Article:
Multitasking. It is the buzzword for this generation. From adults managing their hectic work and family schedules, to children managing their homework, after-school activities and social schedules, we are constantly running, and rarely make time for a break. Some people are better organized than others, but getting organized is consistently one of the top five New Year’s resolutions.

As a group, children and adults diagnosed with ADHD have greater challenges with organization than most other people. Their minds, and sometimes bodies, are constantly racing and they have difficulty focusing for any length of time. I recently went to a conference and learned about a wonderful new tool to assist both kids and adults to stay focused and organized. It is called the 30/30 app, and it is available for free from the iTunes store for iPhone and iPad.

The premise of 30/30 is that one should work for 30 minutes on a single task without any distractions, next take a 30 minute break, and then repeat the cycle again, hence the name 30/30.

This scheduler is visually engaging, user friendly and customizable. Just by looking at the user interface you will intuitively be able to figure out how to set up a schedule. With just a couple of taps and swipes you can set up a daily schedule specific to your needs in a matter of minutes. Time on task can be set from 1 minute to 1 hour. At the very top of the screen is a visual timer that counts down the time left in the task, which is a wonderful aid in assisting someone to stay on task until it is completed. To maximize the benefits, place your device close by so you can see how long you have left. You can quickly add or subtract minutes depending on how quickly you are progressing in your work.

Features include the ability to set up as many tasks as you want, color code and add icons. You can color code each task or set up a pattern such as, all work yellow, all breaks blue. You can also assign each task an icon. The app provides a large array of icons and colors, which makes this very easy. Additional icons can be purchased in-app in the settings tab.

At the end of each task a chime will go off and the device will buzz, giving you auditory and tactile cues to move on to the next task or break. Besides keeping you on track for work, 30/30 can also be used to set up a sensory diet. Just list the tabs and times you want for each activity and the app will alert you or your child when to move on. This can be very helpful in having your child becoming increasingly independent in maintaining their own homework schedules, morning and evening routines, sensory diets schedule and more. Overall, this is a wonderful free tool that has many applications. For any comments or suggestions I can be reached at gershon@potsot.com.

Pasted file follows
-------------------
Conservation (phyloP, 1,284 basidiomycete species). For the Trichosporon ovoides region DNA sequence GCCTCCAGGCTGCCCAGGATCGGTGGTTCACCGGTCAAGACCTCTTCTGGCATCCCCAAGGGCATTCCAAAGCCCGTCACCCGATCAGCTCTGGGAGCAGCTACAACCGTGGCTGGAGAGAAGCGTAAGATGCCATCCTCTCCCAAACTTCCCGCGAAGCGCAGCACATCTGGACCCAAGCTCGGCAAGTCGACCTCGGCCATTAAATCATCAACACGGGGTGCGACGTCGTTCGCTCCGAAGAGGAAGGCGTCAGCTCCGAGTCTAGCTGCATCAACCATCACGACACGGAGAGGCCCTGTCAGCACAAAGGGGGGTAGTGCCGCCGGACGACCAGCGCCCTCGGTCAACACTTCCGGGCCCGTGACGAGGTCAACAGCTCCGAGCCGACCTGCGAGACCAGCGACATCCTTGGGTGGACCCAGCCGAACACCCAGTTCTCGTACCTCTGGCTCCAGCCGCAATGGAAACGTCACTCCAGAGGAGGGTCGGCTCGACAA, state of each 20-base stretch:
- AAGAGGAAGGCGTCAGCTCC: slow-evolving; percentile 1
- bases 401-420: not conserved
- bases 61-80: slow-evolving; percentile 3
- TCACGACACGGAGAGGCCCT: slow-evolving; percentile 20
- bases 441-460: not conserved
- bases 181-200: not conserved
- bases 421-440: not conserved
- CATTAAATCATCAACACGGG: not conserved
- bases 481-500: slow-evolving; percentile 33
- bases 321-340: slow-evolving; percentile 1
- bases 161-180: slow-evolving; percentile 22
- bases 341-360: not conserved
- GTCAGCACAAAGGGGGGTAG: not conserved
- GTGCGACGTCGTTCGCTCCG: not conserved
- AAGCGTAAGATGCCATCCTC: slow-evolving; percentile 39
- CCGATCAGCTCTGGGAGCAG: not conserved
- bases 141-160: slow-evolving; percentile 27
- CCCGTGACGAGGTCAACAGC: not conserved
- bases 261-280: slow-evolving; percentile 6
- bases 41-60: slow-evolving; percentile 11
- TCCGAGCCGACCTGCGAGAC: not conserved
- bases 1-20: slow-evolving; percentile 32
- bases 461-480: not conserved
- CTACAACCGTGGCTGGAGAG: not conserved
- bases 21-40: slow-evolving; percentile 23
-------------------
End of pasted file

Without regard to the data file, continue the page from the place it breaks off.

Submitted By: Gershon Kravetz ,MS, OTR/L 

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This entry was posted on Thursday, July 17th, 2014 and is filed under Getting Ready for School, Parenting, Sensory Integration, Sensory Processing, The Special Needs Child.

Travel Tips: “My Child Needs To Move!”

Thursday, July 17th, 2014


Road trips with children are challenging. Road trips with children who seek movement can be even more challenging because they need to sit still and stay belted during the car ride. Use rest stops to your advantage. Whether you’re breaking to fill up on gas or to use the restroom, allow your child/ren to get out of the car and encourage them to move.  Here are some movement ideas:

  • Stretching
  • Jogging around the building (if there is a sidewalk)
  • Running in place to a fast-paced sound
  • Jumping jacks
  • Hop, skip or gallop back to the car

Consider making a pack of “Get up, get out and move” cards before your trip with funky movement activities, including yoga poses, animal walks, races and break dancing. Shuffle the deck of cards and let each child pick up 1 card per rest stop.

Submitted By: Aviva Goldwasser, MS, OTR/L, and Chaye Lamm Warburg, DPR, OTR/L

Did you enjoy this? Check out www.potsot.com and like us on Facebook at www.facebook/potskids.com to continue receiving POTS latest tips, tricks and cutting edge information. 

This entry was posted on Thursday, July 17th, 2014 and is filed under Autism, Infants & Toddler Tips, Parenting, Seasonal Tips, Sensory Integration, Sensory Processing.

Do Weighted Blankets Improve Sleep in Children and Teens with Autism?

Thursday, July 17th, 2014


In this article, Autism Speaks discusses a study recently published in the journal Pediatrics, that concludes that weighted blankets do not significantly impact in sleep in children with autism.

Here’s what we think!

A weighted blanket, like any isolated sensory strategy is not a magic pill. Difficulty falling asleep is often the result of over-responsiveness to sensation THROUGHOUT THE DAY.